Something we can all be proud of- not | TahoeDailyTribune.com
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Something we can all be proud of- not

The public will be thrilled to know it is now the “proud owner of the structures formerly owned by Jack Dreyfus at Zephyr Cove.”

That cheerful little message came via a U.S. Forest Service press release sent to the Tahoe Daily Tribune on Sunday.

If memory serves, the public already bought the Dreyfus estate once. But the price tag was only $38 million that time around.



Now the price has gone up $575,000, which the Forest Service paid to Park Cattle, the company that has tied up access to the 46-acre parcel for five years.

During that time, Park Cattle did or did not actually use the 10,000-square-foot mansion and the caretaker’s cottage, depending on who one talks to. However, Park Cattle did agree to hand over $70,000 to the Forest Service for rent during its occupancy or non-occupancy, again depending on who one talks to.



But that’s always been the problem with the Dreyfus deal. The truth of why it cost taxpayers $38 million dollars for a parcel of property it has had only marginal, if any, access to, has been a matter of who one talked to.

According to the Forest Service, it was all just a huge clerical error. The Forest Service claims one inexperienced bureaucrat in the Lake Tahoe office negotiated a deal bigger than he was. And he acted alone.

Or at least that’s what the lack of documentation would indicate.

It’s been five years, and the Forest Service either can’t find or wouldn’t release critical documents that indicate the lone, inexperienced Lake Tahoe bureaucrat didn’t act in a vacuum.

The Forest Service brass is struck dumb as well. Anyone who worked the Dreyfus deal has either retired with no forwarding address or has taken a job in another state.

When really pushed, the few Forest Service employees who knew what happened and would talk privately about it, blamed the Bureau of Land Management office out of Reno.

The original deal involved BLM because BLM had the 1,350 acres of prime land in Las Vegas to swap with Olympic Group, original owner of the Dreyfus estate. It was Olympic that passed on water-tight access rights for the Dreyfus mansion and grounds to Park Cattle for $300,000 and a couple of Edgewood Country Club memberships.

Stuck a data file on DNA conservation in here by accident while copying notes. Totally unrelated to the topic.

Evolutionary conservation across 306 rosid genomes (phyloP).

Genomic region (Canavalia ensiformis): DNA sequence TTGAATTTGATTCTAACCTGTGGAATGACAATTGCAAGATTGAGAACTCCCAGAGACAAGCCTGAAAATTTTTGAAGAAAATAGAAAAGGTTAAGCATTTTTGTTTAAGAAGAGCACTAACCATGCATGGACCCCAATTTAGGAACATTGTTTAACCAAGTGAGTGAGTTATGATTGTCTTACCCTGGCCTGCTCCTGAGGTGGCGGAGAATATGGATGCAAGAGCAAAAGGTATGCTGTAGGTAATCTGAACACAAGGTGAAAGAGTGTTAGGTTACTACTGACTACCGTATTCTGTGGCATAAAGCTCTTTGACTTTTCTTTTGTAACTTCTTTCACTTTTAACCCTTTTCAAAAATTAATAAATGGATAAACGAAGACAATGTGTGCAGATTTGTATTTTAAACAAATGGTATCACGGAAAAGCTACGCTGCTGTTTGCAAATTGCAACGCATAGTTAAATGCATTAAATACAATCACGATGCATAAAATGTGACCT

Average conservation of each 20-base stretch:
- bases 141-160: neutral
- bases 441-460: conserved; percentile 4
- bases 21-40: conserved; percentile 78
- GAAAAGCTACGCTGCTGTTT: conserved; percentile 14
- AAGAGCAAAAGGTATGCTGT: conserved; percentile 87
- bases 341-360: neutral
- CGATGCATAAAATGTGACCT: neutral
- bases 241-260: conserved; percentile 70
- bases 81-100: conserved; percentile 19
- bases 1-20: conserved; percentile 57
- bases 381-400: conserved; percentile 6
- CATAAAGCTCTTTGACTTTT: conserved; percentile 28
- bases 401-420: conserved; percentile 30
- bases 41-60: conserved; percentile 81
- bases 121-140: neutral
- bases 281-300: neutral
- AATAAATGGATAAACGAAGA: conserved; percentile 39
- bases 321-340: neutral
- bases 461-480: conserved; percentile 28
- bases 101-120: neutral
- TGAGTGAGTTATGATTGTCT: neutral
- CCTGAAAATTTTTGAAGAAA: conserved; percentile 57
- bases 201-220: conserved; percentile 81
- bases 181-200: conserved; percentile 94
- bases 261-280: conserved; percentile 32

According to the very paranoid Forest Service employees willing to talk off the record, it was BLM that insisted the Forest Service not raze the buildings, keeping them instead for an exclusive “bed and breakfast.”

However, the BLM people responsible also seem to have taken “better” jobs elsewhere. When reached at those other jobs, they were too busy or couldn’t really remember exactly what happened in Tahoe.

About the only bureaucrat who was publicly forthcoming about Dreyfus estate deal was Juan Palma, now the head of the Tahoe Regional Planning Authority. His version paints a bureaucratic maelstrom with everyone stirring the tempest but no one taking responsibility for the storm.

What really happened will never become public.

But what seems to have happened in the largest land exchange in the Forest Service history is not so mysterious.

A couple of people in the private sector saw an opportunity to outwit the Forest Service and make some serious money in the meantime.

The Forest Service and BLM had no idea what the other was doing, nor did they seem to much care until the politicians got involved.

But local, state and national Nevada politicians – who loudly endorsed keeping the Dreyfus buildings until specific questions were asked about the deal- just couldn’t remember details or even return phone calls.

After all, politicos can’t be expected to know the details of every land deal or the names of every political contributor.

So, according to the Forest Service press release, the public is now the proud owners of a 10,000-square-foot mansion and a caretaker’s cottage, as well as the 46 acres of lakefront property that it already owned but was discouraged by padlocked gate from visiting. The public is indeed proud. Thanks, Forest Service.


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